“We offered our sacrifices and asked that my father be healed. But the sun dance is not a transaction.”
When his father received a terminal cancer diagnosis in 2012, Canadian journalist and musician Wab Kinew resigned his position with the CBC in order to spend more quality time with him. Tobasonakwutiban was a respected Anishnaabe elder, a sun dancer, and one of a shrinking number of fluent speakers of Anishnaabemowin. After being raised by this somewhat physically and emotionally distant man, Kinew sought to absorb as much their culture from his father as possible before the disease could claim him, and in doing so deepen their relationship. The Reason You Walk centres on the father-son bond, and the role keeping their culture alive played in developing that closeness.
The Reason You Walk employs the standard autobiography format; Kinew begins at a critical moment, and then flashes back to show how he came to that point. In this case however, he goes back further and begins with his ancestors, showing how they were taken into the residential school system, and the tragic legacy that left in his family. This extension is critical to understanding his father, who forms the centre of the story. While Kinew spends some time on his own transformation from wayward youth to responsible community leader, mostly he is moving through time to get to his father’s final months. The fact that the book was published so shortly after his father’s death also speaks to its central role as a form of processing grief and remembering his father’s legacy.
I first encountered Wab Kinew as the defender of The Orenda by Joseph Boyden in the 2014 edition of Canada Reads. He quickly showed his skills as a powerful orator, and shepherded the novel to victory, successfully defending the extreme violence of the narrative. The next year, he replaced Jian Ghomeshi as the presenter of Canada Reads, and was scheduled to return in 2016 before he announced a run for office in the Manitoba legislature. Kinew writes clearly, but for the most part he is not nearly as articulate in print as he has shown himself to be with the spoken word. Yet the narrative is thoughtful, and decidedly vulnerable. There are shining moments where his writing is as powerful as his oration, most notably when he recounts his father’s death. In a series of short sentences verging on poetry, he describes how everything that doesn’t matter is stripped away until all that is left is love (see p. 249).
For me the hardest part of the book to connect to was the religious aspect, which was a lot of it given that Aboriginal culture and spirituality are so deeply intertwined that they are almost indistinguishable. I pondered this recently when I was reading The Outside Circle by Patti LaBoucane-Benson, but it is even more noticeable here. Kinew himself admits that it is hard to describe a vision quest to someone who has never experienced one without sounding ridiculous. However, I did find his father’s religiousness very interesting, given the way it hybridized his Catholic upbringing and his Anishnaabe roots. He seemed to exemplify reconciliation in the way he approached the Church that was responsible for his residential school experiences. His pursuit of reconciliation lead him to adopt a Catholic Archbishop into his family, and even to travel to Rome in the last months of his life to witness the canonization of the first Aboriginal saint, Kateri Tekawitha. As for the truth aspect of truth and reconciliation, Kinew brings a great deal of that to the table, discussing how his father was sexually assaulted at residential school, and sharing their mutual struggles with alcohol in their youth.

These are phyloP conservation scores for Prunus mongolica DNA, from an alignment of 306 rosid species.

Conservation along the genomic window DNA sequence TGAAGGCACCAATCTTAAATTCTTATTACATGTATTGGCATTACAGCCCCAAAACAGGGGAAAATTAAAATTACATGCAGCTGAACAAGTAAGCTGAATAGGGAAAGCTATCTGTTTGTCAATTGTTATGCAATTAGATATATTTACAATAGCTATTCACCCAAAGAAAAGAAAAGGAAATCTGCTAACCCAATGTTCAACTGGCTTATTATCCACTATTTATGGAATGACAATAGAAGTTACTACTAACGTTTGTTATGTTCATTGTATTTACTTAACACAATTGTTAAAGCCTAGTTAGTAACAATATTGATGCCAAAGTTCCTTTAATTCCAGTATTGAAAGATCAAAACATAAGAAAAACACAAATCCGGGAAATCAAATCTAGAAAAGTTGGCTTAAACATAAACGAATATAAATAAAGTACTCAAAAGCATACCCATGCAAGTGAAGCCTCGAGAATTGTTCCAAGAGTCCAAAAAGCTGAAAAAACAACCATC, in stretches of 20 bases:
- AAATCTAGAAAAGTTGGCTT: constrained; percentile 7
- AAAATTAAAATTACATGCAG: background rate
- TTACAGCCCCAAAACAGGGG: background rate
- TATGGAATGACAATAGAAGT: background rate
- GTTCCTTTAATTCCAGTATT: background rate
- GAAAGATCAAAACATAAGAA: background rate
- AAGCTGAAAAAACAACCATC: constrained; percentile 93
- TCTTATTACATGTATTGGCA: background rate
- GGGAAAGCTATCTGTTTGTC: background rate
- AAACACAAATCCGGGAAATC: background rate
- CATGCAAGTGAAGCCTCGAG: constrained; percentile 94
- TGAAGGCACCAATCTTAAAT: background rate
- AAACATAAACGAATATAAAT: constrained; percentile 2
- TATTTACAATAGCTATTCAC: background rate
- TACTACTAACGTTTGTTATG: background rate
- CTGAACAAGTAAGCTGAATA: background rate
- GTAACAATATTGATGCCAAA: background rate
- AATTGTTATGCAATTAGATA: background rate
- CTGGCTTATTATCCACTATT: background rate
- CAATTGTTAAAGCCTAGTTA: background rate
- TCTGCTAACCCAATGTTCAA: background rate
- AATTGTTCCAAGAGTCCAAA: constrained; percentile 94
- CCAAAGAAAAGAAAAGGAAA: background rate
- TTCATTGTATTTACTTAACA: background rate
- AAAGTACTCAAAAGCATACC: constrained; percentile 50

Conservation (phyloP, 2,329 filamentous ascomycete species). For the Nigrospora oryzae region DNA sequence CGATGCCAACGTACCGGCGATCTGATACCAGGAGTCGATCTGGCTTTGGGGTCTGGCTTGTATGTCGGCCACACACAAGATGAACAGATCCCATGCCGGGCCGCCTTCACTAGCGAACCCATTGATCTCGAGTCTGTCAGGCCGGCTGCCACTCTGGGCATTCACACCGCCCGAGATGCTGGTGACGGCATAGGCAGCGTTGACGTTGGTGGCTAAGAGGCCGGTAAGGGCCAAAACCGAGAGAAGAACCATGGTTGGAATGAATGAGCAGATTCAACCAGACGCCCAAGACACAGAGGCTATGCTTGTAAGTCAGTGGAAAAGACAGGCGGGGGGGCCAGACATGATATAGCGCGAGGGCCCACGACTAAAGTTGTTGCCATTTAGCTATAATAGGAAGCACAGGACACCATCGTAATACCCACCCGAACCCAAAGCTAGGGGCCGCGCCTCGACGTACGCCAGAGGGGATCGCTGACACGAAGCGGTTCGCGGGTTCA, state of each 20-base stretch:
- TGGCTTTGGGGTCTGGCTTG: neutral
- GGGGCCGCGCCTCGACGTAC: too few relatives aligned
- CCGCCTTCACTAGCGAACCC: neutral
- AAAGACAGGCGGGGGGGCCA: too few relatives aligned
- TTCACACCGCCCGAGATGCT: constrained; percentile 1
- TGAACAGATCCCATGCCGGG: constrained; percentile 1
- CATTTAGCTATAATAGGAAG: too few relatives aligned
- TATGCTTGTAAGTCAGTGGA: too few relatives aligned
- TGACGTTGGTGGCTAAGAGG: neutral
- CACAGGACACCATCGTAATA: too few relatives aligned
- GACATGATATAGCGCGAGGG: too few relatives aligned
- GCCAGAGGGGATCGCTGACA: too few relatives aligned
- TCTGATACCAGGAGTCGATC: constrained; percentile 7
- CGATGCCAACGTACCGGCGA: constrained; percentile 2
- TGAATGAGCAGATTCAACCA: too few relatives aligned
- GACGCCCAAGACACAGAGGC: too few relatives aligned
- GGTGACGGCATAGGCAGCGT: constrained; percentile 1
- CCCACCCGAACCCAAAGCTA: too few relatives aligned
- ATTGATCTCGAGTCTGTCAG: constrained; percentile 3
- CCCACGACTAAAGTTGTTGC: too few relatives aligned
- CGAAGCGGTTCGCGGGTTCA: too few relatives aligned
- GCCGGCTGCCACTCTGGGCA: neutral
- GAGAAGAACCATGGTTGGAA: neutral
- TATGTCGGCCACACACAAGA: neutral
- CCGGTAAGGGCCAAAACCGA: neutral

The Reason You Walk combines meditations on mortality with the importance of preserving Aboriginal culture in Canada, and emphasizes the role of truth and reconciliation. While the book was definitely more religious than I might usually read, it was interesting to contrast an insider’s experience on Aboriginal spirituality with pop culture depictions of it. Kinew might not write quite as well as he speaks, but he has interesting things to say, and unique perspectives to share.
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